Sunday, March 11, 2018

Canada's Most Dangerous Places 2018

The 2018 ranking of Canada's Most Dangerous Places is available on Macleans in fully searchable form. It uses something it calls the Crime Severity Index (CSI - coincidence? I think not), which purports to take into account the severity as well as the number of the crimes, which are analyzed under several categories and sub-categories, such as Violent Crime, Homicide, Sexual Assault, Robbery, Impaired Driving, etc.
In overall terms, the big, bad city of Toronto sits at a pretty creditable No. 124 out of 229 Canadian cities, although in Violent Crime it ranks at No. 32 (in the same neck of the woods as fellow large cities Montreal and Vancouver). In Homicides, Toronto is No 44; in Sexual Assaults No. 93; in Assaults in general No. 107. In Firearms Offences, however, Toronto is way up there, the 18th worst in Canada, and in Robberies No. 11, although in Breaking and Entering Offences, it fares much better for some reason, right down at No. 192 out of 229. In Fraud, Toronto is 112th in the list; in Impaired Driving it is the third best in the whole country at No. 226; in Cannabis Trafficking No. 130; in Cocaine Trafficking No. 72; in Other Drug Trafficking No. 175; and in Youth Crime No. 170.
In a word, all over the place, with very little apparent logic or consistency.
What is particularly striking is the prevalence of Western and Prairies cities, particularly northern ones, at the top (i.e. worst) of the lists. North Battleford, Saskatchewan is far and away the worst offender, topping several of the categories as well as the overall ranking, followed by Thompson, Manitoba, then Prince Albert, Saskatchewan and Williams Lake, British Columbia. In fact, cities in Saskatchewan, Manitoba, BC and Alberta occupy the top (i.e. most dangerous) fifth or so of most of the categories, the bottom (i.e. safest) of the list being dominated by smaller cities in Ontario. Sleepy Woodstock, Ontario surprised me by appearing at No. 2 in Homicides, though, despite hardly featuring in any of the other lists, until I realized that it was due exclusively to nurse Elizabeth Wettlaufer, who was convicted of the murders of 8 Woodstock nursing home residents in 2017.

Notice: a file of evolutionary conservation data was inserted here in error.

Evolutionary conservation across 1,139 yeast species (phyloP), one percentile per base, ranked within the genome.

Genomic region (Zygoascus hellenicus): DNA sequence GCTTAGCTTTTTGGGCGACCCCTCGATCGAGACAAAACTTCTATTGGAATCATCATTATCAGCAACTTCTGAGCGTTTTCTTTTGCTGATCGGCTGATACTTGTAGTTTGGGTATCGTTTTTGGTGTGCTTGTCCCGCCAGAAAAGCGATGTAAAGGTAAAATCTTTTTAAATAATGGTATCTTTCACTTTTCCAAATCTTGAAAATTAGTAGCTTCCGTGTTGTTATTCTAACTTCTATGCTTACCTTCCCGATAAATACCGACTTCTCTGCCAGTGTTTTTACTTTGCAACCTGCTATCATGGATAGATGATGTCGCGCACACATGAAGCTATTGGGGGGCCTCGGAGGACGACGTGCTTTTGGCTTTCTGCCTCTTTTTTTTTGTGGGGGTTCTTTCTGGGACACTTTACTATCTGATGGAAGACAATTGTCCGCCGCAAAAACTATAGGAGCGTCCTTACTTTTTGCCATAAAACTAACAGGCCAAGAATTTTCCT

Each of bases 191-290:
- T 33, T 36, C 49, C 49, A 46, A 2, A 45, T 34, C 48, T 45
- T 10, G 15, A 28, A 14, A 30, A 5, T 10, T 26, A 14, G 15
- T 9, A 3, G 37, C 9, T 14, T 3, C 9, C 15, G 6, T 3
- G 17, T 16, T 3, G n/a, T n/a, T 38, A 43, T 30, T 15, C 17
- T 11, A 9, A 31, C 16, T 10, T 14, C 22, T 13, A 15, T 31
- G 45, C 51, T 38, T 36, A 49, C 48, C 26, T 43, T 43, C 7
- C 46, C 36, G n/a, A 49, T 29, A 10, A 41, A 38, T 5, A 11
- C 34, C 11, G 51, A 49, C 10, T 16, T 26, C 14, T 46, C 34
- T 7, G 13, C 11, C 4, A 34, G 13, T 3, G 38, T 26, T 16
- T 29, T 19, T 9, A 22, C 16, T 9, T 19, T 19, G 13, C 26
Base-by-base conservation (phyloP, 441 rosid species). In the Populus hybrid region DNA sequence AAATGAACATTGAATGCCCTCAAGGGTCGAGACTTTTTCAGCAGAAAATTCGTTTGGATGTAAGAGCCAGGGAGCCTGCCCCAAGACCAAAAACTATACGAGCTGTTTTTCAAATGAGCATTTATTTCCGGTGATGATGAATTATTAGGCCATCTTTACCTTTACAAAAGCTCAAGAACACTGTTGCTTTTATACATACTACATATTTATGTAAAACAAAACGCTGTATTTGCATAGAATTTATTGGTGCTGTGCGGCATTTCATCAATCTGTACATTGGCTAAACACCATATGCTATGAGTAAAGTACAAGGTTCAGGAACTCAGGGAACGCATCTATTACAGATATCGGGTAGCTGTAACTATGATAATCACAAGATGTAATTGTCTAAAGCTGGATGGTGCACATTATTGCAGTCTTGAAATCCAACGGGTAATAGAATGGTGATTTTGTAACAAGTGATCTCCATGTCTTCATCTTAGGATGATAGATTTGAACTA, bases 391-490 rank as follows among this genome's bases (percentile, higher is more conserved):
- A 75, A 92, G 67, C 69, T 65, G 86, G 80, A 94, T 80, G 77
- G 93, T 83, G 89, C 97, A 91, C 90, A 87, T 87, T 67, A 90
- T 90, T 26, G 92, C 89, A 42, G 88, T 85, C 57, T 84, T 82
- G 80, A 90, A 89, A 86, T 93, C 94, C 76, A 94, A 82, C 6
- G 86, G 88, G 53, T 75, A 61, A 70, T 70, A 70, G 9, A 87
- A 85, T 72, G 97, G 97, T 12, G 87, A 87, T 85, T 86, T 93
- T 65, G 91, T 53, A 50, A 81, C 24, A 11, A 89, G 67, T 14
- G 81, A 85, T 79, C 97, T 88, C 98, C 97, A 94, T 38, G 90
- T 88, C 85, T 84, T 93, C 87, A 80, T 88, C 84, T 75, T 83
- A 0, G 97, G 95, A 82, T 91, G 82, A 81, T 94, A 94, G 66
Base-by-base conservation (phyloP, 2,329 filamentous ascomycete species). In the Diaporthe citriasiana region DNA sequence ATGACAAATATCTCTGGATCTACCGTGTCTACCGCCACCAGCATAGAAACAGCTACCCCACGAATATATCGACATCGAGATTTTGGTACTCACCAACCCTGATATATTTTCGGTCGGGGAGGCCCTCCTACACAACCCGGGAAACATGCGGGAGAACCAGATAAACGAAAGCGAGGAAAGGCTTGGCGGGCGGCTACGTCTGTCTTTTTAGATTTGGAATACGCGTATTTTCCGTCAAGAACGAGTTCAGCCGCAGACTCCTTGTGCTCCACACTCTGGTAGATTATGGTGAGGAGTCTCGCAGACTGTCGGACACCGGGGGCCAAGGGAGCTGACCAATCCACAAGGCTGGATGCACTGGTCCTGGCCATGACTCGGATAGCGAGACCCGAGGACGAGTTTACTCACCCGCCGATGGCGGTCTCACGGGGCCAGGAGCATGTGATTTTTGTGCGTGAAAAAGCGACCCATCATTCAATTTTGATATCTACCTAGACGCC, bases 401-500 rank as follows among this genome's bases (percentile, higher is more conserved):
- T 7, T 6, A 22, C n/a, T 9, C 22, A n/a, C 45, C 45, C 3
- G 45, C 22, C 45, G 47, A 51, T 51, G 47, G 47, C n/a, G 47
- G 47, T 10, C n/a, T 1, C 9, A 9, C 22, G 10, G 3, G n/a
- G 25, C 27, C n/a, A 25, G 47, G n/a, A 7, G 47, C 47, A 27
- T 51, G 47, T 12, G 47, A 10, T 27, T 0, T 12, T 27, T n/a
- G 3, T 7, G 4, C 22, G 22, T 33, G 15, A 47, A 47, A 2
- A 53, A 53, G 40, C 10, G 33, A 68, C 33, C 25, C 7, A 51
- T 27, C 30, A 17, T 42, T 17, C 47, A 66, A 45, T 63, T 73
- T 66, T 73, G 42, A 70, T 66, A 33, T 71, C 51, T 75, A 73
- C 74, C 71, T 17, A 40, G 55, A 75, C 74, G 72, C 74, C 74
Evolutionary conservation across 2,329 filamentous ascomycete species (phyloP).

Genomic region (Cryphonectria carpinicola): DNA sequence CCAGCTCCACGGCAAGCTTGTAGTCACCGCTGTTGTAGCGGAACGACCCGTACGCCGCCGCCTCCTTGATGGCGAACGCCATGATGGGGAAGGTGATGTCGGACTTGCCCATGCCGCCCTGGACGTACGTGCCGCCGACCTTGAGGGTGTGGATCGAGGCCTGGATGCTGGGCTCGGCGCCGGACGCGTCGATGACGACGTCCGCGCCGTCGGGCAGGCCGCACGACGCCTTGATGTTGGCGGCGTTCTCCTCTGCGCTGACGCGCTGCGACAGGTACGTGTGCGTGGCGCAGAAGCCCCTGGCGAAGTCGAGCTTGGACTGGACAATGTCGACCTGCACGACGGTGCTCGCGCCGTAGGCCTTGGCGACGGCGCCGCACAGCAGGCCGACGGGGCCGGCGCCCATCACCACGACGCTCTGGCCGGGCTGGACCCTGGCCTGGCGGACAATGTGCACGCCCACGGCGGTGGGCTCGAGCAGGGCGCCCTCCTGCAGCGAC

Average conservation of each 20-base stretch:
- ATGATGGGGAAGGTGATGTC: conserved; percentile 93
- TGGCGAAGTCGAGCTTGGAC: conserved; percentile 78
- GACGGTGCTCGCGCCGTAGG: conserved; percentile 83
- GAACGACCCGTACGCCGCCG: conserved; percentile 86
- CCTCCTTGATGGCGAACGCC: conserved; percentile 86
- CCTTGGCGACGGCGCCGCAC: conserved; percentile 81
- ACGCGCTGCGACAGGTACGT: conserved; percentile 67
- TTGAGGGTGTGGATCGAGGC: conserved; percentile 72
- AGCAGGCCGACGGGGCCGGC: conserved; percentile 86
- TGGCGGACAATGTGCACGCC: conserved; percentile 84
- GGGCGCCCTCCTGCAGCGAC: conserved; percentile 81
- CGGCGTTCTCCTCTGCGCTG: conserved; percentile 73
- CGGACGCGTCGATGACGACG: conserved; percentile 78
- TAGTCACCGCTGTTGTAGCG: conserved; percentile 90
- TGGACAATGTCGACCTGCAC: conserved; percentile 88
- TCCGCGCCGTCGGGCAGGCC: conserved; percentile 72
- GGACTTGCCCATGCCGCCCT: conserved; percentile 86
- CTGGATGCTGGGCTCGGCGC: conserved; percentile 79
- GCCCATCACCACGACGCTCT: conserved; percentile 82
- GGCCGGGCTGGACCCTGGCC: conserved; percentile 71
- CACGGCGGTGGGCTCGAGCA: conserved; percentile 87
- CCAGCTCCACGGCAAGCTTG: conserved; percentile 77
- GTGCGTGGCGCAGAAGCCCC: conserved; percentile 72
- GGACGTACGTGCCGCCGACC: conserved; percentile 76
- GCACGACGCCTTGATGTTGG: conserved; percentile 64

The rankings are of course per capita, and so do not reflect the absolute numbers of crimes. Thus, Thompson, Manitoba, which ranks as the No. 1 city for Violent Crimes and Homicides, actually "only" saw 3 homicides last year, compared to 74 in Toronto, but then it only has a population of 14,264 compared to Toronto's 2.9 million.
All very interesting, if a mite depressing. I guess if you are looking for general recommendations, for retirement for example, you could probably do worse than to aim for small-town Ontario, rather than BC or the Prairies, however, scenic and bucolic those town might appear. Oh, be careful of nursing homes, though.

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